The closer an outdoor room is to the house, the more you need to incorporate some of the same architectural elements and materials to visually tie the two spaces together. “It’s extremely important for the outdoor rooms to look like they’re a part of the house,” says Schechter. For an open-air kitchen tucked against the side of a house in Santa Monica, Schechter specified marble counters similar to the ones used indoors. “It’s as if we extruded a piece of the house,” he says.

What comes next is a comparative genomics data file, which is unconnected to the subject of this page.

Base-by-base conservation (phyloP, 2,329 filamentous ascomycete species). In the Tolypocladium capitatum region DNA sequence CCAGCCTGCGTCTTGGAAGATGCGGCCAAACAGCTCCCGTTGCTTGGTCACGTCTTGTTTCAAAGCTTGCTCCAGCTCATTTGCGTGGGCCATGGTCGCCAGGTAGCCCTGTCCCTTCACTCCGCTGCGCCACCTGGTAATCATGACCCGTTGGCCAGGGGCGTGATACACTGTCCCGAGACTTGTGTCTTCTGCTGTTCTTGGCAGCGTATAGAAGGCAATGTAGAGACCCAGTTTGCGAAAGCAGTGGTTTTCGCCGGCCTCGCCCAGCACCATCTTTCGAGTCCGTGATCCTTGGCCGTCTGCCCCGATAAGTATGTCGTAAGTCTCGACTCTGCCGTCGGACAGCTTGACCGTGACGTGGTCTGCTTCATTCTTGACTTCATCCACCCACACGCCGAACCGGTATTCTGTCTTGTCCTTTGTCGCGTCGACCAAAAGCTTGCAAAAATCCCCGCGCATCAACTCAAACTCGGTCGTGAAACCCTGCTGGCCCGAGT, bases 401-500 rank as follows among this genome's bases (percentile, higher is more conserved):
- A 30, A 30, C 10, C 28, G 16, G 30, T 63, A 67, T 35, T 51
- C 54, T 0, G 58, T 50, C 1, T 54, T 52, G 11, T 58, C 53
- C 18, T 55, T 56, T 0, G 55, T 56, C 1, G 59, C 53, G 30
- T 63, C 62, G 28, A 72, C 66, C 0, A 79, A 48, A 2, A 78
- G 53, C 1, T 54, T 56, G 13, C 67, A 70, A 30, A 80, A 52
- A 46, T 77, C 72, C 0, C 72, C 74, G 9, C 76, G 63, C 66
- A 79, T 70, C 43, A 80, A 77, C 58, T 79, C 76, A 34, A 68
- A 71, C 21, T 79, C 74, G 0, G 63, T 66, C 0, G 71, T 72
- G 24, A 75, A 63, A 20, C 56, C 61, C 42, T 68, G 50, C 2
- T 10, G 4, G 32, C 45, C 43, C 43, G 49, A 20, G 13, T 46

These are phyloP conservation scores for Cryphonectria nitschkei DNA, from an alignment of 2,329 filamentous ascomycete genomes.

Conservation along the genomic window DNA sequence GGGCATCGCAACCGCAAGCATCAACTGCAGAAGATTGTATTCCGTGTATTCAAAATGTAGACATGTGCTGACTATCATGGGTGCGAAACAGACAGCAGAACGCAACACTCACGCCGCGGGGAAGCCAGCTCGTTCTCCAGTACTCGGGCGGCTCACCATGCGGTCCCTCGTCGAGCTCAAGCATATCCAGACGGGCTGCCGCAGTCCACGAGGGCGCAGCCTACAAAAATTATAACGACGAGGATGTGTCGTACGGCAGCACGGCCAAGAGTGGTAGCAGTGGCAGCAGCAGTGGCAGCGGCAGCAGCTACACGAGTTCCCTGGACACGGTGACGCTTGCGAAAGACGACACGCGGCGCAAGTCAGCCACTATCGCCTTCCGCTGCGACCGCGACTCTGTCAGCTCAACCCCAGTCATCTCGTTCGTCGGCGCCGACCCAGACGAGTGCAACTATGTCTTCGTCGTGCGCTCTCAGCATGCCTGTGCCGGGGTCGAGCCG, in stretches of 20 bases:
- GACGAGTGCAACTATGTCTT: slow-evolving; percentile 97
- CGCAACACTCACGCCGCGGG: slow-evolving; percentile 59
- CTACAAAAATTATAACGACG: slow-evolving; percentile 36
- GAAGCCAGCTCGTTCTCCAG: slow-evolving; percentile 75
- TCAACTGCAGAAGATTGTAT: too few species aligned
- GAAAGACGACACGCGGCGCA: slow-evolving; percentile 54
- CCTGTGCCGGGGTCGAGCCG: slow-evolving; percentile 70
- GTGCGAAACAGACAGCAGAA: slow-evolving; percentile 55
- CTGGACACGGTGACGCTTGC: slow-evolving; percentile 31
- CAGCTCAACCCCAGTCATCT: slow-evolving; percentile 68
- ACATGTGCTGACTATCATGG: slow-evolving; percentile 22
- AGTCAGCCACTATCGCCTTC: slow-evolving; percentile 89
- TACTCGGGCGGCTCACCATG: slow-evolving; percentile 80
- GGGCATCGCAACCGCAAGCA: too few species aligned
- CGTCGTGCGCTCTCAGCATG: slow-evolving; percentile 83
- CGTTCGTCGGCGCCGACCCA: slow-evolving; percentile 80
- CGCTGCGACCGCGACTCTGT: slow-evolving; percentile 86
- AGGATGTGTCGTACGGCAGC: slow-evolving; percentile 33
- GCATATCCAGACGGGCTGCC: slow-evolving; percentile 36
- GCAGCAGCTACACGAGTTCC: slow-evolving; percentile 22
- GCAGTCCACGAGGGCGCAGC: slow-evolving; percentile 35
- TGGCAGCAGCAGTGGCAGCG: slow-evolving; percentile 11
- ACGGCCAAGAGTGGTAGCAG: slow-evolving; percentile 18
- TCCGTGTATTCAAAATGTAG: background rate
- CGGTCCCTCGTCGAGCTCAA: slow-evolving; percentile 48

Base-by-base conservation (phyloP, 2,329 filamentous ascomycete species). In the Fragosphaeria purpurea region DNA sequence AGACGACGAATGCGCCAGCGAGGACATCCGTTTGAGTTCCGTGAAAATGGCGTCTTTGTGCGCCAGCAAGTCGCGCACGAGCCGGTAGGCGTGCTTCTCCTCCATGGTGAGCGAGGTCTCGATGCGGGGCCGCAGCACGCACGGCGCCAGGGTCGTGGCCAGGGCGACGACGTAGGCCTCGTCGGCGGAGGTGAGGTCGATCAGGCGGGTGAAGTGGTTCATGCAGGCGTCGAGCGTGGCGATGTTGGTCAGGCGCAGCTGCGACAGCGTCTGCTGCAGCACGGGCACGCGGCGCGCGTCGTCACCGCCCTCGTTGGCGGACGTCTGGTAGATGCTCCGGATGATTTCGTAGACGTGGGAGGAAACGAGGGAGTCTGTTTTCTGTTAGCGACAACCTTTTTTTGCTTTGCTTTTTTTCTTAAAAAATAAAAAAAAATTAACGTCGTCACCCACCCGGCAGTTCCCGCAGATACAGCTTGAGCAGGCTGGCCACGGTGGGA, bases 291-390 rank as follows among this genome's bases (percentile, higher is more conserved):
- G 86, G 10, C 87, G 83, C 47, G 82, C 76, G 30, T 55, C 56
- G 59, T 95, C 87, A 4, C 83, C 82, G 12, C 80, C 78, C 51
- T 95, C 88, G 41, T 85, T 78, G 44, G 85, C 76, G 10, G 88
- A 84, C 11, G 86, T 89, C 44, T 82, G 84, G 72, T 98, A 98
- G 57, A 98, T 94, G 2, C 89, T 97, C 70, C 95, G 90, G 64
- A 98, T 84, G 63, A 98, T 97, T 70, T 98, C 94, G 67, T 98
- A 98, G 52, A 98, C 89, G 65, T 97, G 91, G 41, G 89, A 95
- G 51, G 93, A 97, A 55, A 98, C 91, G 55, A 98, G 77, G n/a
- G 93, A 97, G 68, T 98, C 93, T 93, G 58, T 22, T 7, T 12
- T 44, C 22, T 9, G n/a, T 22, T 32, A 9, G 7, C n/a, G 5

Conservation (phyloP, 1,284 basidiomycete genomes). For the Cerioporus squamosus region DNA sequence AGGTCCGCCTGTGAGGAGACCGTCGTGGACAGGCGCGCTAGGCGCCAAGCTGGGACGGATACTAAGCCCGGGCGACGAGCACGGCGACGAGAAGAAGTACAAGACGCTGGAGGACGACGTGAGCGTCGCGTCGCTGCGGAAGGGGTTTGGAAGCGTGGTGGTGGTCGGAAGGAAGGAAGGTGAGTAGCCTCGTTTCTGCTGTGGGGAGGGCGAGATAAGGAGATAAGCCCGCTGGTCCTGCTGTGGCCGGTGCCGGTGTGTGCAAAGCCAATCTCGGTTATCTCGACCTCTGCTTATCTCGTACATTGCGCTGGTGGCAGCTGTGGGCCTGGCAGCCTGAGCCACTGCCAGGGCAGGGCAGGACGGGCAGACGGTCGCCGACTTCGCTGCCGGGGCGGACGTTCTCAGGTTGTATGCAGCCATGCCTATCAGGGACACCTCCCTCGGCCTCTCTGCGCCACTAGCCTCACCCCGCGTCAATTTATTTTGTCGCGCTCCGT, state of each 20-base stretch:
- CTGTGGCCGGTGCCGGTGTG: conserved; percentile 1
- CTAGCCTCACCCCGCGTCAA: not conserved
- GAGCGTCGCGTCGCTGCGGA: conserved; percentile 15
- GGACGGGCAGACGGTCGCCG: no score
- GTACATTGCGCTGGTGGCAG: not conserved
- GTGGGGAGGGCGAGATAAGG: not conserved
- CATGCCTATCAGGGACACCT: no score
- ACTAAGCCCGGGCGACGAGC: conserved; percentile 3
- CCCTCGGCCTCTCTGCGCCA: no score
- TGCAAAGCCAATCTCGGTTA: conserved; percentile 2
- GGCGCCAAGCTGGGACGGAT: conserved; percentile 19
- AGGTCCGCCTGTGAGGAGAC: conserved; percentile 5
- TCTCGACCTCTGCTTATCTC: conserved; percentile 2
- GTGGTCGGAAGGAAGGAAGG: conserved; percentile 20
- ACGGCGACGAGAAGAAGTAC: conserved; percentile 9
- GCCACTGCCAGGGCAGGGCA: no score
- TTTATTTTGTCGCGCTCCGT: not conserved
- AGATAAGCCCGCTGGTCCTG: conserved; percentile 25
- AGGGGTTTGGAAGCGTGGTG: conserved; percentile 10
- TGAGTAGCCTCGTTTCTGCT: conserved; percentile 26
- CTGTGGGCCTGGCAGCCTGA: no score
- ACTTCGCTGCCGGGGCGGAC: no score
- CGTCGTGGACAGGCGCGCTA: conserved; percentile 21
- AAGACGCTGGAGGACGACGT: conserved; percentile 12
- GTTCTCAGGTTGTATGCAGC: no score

The materials you choose for floors and walls should reflect your home’s style. Antique brick pavers work well with a traditional Georgian or Colonial Revival; rustic flagstones or wood suits a more casual setting. You can look to local history for inspiration, too. To design a brick patio and cedar pergola for a family in Sag Harbor, New York, Hubbard consulted images of the late-19th-century outbuildings and garden structures typical of the area’s Shingle-style houses.